Are We There Yet? Your Guide to a Fall Road Trip
Decision made. You’re hitting the road. Hooray! But the last thing your sheltered-in-place soul craves right now is screen time in the car. Our suggestion: stow the phones, bust out a game, pack a picnic, and savor every mile.
Seize the fall moment and drive to a state park for a day—or a cabin for a week. Vintage microbus totally optional. Here are our tips for games, books, picnics and even yoga stretches to keep you rolling in comfort.
You've Got Game
These classics always win—whether you've got kids in the back seat or just have run out of conversation with your copilot after hanging out together at home since March.
ROY G. BIV Watch for vehicles of each color in the rainbow in order, starting with red and ending with violet. (Beware: This sounds simple, but orange and yellow will trip you up, and plan for spirited debate on what constitutes indigo.) Play as a group, or competitively. For an extra challenge, add more hues like pink or maroon.
GRANDMA'S ATTIC The first player says, "In my grandma's attic, I found" and names an object starting with A, such as armadillo. The next player adds a B word: "In my grandma's attic, I found an armadillo and a banana." And so forth until Z. Make it harder with a theme (such as all foods, animals, familiar brand names or celebrities).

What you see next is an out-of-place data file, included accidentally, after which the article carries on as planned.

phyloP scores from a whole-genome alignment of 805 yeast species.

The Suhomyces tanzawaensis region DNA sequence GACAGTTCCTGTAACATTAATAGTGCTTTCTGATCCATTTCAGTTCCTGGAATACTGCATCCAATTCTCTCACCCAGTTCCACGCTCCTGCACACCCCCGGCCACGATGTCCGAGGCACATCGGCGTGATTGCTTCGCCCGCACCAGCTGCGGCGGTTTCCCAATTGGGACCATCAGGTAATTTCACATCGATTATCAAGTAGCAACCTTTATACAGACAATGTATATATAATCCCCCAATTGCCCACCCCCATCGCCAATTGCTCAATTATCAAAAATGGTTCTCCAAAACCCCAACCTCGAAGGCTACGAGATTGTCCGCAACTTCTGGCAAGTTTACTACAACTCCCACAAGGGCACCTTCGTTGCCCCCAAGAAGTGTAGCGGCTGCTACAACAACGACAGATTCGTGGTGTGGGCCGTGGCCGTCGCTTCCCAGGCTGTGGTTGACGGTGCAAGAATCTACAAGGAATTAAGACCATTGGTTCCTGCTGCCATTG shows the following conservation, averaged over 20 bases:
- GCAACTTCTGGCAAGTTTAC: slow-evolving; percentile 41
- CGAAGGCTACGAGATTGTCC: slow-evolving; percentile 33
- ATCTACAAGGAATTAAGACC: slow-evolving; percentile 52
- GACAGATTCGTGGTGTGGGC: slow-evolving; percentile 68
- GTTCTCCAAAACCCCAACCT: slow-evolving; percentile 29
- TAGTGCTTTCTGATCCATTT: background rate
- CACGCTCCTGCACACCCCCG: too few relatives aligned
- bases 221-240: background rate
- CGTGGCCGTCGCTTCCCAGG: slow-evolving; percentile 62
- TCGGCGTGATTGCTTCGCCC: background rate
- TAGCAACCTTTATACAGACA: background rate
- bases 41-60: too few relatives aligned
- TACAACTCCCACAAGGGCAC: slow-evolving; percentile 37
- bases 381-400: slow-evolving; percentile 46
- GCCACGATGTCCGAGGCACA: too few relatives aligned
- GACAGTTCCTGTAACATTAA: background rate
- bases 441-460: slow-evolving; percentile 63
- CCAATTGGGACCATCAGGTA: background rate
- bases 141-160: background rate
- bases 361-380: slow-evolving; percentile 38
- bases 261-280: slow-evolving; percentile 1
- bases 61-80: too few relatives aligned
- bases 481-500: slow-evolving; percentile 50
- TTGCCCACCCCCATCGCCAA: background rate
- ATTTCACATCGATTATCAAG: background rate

GEOGRAPHY To start, a player names a city, state or country. The next player must name a city, state or country beginning with the last letter of the previous place. For example: Missouri (I). Iceland (D). Darfur (R). Rockford. You'll quickly learn that a lot of places that begin with A also end with A. Hint: Appleton will break the chain.
20 QUESTIONS One player picks a secret object and announces if it's animal, vegetable (plant-based) or mineral (anything else). The other players take turns asking strategic yes/no questions to home in on the answer, aiming to guess within 20 questions. Animals are definitely easiest, so limit to that category if playing with small kids.
Pro Tips: Take It To Go
A well-packed snack and lunch cooler will save you a lot of virus exposure over a long road trip. Plus, who doesn't love a picnic?
PRECHILL Put everything into the fridge or freezer the night before your trip, says Jon Walters, founder of Nature of the North, an outdoor concierge in Moorhead, Minnesota. Premade sandwiches (with condiments and lettuce packed separately), dips, sliced fruit and veggies, precooked sausage, and cheeses are good options.
MEAL PLAN Wrap items you might eat together—say, tortillas, hummus and sliced cucumber—in Mylar-coated Bubble Wrap. This way, everything stays cold, organized and dry.